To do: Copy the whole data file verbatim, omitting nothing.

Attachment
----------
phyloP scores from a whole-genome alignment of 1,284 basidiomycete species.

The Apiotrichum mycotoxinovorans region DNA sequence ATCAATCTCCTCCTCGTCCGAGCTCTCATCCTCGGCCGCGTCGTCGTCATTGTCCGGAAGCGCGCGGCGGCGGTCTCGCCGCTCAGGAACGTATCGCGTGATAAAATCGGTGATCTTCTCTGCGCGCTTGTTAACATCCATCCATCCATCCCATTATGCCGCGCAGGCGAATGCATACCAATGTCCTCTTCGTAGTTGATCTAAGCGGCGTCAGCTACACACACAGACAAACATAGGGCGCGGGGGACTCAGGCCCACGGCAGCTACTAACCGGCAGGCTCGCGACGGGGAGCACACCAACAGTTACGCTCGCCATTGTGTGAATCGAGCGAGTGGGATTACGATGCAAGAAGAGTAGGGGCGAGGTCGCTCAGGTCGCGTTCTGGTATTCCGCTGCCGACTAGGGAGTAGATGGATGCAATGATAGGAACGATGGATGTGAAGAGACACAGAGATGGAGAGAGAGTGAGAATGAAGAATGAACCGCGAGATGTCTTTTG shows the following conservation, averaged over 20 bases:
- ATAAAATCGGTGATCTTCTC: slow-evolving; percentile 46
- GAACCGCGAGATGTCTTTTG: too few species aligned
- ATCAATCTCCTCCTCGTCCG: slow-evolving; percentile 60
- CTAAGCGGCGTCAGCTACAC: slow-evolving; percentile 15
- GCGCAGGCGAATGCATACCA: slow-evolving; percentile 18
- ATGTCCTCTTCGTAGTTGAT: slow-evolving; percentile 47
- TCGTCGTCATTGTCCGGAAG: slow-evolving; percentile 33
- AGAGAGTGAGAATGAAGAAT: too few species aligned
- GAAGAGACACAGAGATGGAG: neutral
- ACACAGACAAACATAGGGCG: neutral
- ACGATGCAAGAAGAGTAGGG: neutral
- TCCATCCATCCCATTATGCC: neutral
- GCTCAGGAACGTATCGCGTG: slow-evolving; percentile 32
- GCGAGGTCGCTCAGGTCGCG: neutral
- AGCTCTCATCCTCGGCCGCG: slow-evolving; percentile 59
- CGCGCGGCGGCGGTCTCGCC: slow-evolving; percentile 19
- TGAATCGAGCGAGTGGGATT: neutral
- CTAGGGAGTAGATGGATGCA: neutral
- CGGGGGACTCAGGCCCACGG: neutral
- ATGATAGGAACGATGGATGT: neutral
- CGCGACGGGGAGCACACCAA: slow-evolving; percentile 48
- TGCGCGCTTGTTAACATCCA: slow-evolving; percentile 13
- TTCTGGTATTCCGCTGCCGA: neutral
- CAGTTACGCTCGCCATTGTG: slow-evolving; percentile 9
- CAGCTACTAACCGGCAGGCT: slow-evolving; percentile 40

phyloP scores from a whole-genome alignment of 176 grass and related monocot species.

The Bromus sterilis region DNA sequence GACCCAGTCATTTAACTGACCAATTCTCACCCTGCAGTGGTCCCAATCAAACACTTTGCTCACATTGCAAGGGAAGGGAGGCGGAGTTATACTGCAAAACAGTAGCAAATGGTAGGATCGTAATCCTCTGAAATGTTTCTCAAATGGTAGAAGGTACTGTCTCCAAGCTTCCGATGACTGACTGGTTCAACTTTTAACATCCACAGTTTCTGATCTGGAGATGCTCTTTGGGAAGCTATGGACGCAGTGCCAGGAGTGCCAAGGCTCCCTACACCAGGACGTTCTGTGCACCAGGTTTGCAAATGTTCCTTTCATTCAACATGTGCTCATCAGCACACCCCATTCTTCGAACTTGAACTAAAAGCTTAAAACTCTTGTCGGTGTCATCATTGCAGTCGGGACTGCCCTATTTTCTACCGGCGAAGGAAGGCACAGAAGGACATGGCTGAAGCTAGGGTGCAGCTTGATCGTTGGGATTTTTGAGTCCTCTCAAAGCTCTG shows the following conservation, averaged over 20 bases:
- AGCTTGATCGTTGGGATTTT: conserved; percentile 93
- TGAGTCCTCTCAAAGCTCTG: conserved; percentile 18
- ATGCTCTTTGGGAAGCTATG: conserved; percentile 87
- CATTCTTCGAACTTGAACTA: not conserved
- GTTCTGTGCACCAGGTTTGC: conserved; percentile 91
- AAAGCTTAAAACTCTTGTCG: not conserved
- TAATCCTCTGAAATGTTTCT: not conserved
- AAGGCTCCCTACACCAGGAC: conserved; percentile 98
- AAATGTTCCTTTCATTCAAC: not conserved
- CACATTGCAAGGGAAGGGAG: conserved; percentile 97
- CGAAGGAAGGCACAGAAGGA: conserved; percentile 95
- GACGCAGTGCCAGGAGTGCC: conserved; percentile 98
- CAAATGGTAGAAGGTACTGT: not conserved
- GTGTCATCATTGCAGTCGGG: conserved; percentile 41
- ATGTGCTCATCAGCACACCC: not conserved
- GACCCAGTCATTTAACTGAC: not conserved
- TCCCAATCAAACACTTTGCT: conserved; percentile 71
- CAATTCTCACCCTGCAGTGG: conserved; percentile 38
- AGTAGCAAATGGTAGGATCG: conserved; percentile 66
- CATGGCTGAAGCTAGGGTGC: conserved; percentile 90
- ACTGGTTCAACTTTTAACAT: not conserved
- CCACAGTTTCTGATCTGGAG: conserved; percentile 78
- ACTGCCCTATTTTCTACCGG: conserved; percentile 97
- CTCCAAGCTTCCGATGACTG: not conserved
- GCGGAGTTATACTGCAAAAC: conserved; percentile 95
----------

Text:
phyloP scores from a whole-genome alignment of 1,284 basidiomycete species.

The Apiotrichum mycotoxinovorans region DNA sequence ATCAATCTCCTCCTCGTCCGAGCTCTCATCCTCGGCCGCGTCGTCGTCATTGTCCGGAAGCGCGCGGCGGCGGTCTCGCCGCTCAGGAACGTATCGCGTGATAAAATCGGTGATCTTCTCTGCGCGCTTGTTAACATCCATCCATCCATCCCATTATGCCGCGCAGGCGAATGCATACCAATGTCCTCTTCGTAGTTGATCTAAGCGGCGTCAGCTACACACACAGACAAACATAGGGCGCGGGGGACTCAGGCCCACGGCAGCTACTAACCGGCAGGCTCGCGACGGGGAGCACACCAACAGTTACGCTCGCCATTGTGTGAATCGAGCGAGTGGGATTACGATGCAAGAAGAGTAGGGGCGAGGTCGCTCAGGTCGCGTTCTGGTATTCCGCTGCCGACTAGGGAGTAGATGGATGCAATGATAGGAACGATGGATGTGAAGAGACACAGAGATGGAGAGAGAGTGAGAATGAAGAATGAACCGCGAGATGTCTTTTG shows the following conservation, averaged over 20 bases:
- ATAAAATCGGTGATCTTCTC: slow-evolving; percentile 46
- GAACCGCGAGATGTCTTTTG: too few species aligned
- ATCAATCTCCTCCTCGTCCG: slow-evolving; percentile 60
- CTAAGCGGCGTCAGCTACAC: slow-evolving; percentile 15
- GCGCAGGCGAATGCATACCA: slow-evolving; percentile 18
- ATGTCCTCTTCGTAGTTGAT: slow-evolving; percentile 47
- TCGTCGTCATTGTCCGGAAG: slow-evolving; percentile 33
- AGAGAGTGAGAATGAAGAAT: too few species aligned
- GAAGAGACACAGAGATGGAG: neutral
- ACACAGACAAACATAGGGCG: neutral
- ACGATGCAAGAAGAGTAGGG: neutral
- TCCATCCATCCCATTATGCC: neutral
- GCTCAGGAACGTATCGCGTG: slow-evolving; percentile 32
- GCGAGGTCGCTCAGGTCGCG: neutral
- AGCTCTCATCCTCGGCCGCG: slow-evolving; percentile 59
- CGCGCGGCGGCGGTCTCGCC: slow-evolving; percentile 19
- TGAATCGAGCGAGTGGGATT: neutral
- CTAGGGAGTAGATGGATGCA: neutral
- CGGGGGACTCAGGCCCACGG: neutral
- ATGATAGGAACGATGGATGT: neutral
- CGCGACGGGGAGCACACCAA: slow-evolving; percentile 48
- TGCGCGCTTGTTAACATCCA: slow-evolving; percentile 13
- TTCTGGTATTCCGCTGCCGA: neutral
- CAGTTACGCTCGCCATTGTG: slow-evolving; percentile 9
- CAGCTACTAACCGGCAGGCT: slow-evolving; percentile 40

phyloP scores from a whole-genome alignment of 176 grass and related monocot species.

The Bromus sterilis region DNA sequence GACCCAGTCATTTAACTGACCAATTCTCACCCTGCAGTGGTCCCAATCAAACACTTTGCTCACATTGCAAGGGAAGGGAGGCGGAGTTATACTGCAAAACAGTAGCAAATGGTAGGATCGTAATCCTCTGAAATGTTTCTCAAATGGTAGAAGGTACTGTCTCCAAGCTTCCGATGACTGACTGGTTCAACTTTTAACATCCACAGTTTCTGATCTGGAGATGCTCTTTGGGAAGCTATGGACGCAGTGCCAGGAGTGCCAAGGCTCCCTACACCAGGACGTTCTGTGCACCAGGTTTGCAAATGTTCCTTTCATTCAACATGTGCTCATCAGCACACCCCATTCTTCGAACTTGAACTAAAAGCTTAAAACTCTTGTCGGTGTCATCATTGCAGTCGGGACTGCCCTATTTTCTACCGGCGAAGGAAGGCACAGAAGGACATGGCTGAAGCTAGGGTGCAGCTTGATCGTTGGGATTTTTGAGTCCTCTCAAAGCTCTG shows the following conservation, averaged over 20 bases:
- AGCTTGATCGTTGGGATTTT: conserved; percentile 93
- TGAGTCCTCTCAAAGCTCTG: conserved; percentile 18
- ATGCTCTTTGGGAAGCTATG: conserved; percentile 87
- CATTCTTCGAACTTGAACTA: not conserved
- GTTCTGTGCACCAGGTTTGC: conserved; percentile 91
- AAAGCTTAAAACTCTTGTCG: not conserved
- TAATCCTCTGAAATGTTTCT: not conserved
- AAGGCTCCCTACACCAGGAC: conserved; percentile 98
- AAATGTTCCTTTCATTCAAC: not conserved
- CACATTGCAAGGGAAGGGAG: conserved; percentile 97
- CGAAGGAAGGCACAGAAGGA: conserved; percentile 95
- GACGCAGTGCCAGGAGTGCC: conserved; percentile 98
- CAAATGGTAGAAGGTACTGT: not conserved
- GTGTCATCATTGCAGTCGGG: conserved; percentile 41
- ATGTGCTCATCAGCACACCC: not conserved
- GACCCAGTCATTTAACTGAC: not conserved
- TCCCAATCAAACACTTTGCT: conserved; percentile 71
- CAATTCTCACCCTGCAGTGG: conserved; percentile 38
- AGTAGCAAATGGTAGGATCG: conserved; percentile 66
- CATGGCTGAAGCTAGGGTGC: conserved; percentile 90
- ACTGGTTCAACTTTTAACAT: not conserved
- CCACAGTTTCTGATCTGGAG: conserved; percentile 78
- ACTGCCCTATTTTCTACCGG: conserved; percentile 97
- CTCCAAGCTTCCGATGACTG: not conserved
- GCGGAGTTATACTGCAAAAC: conserved; percentile 95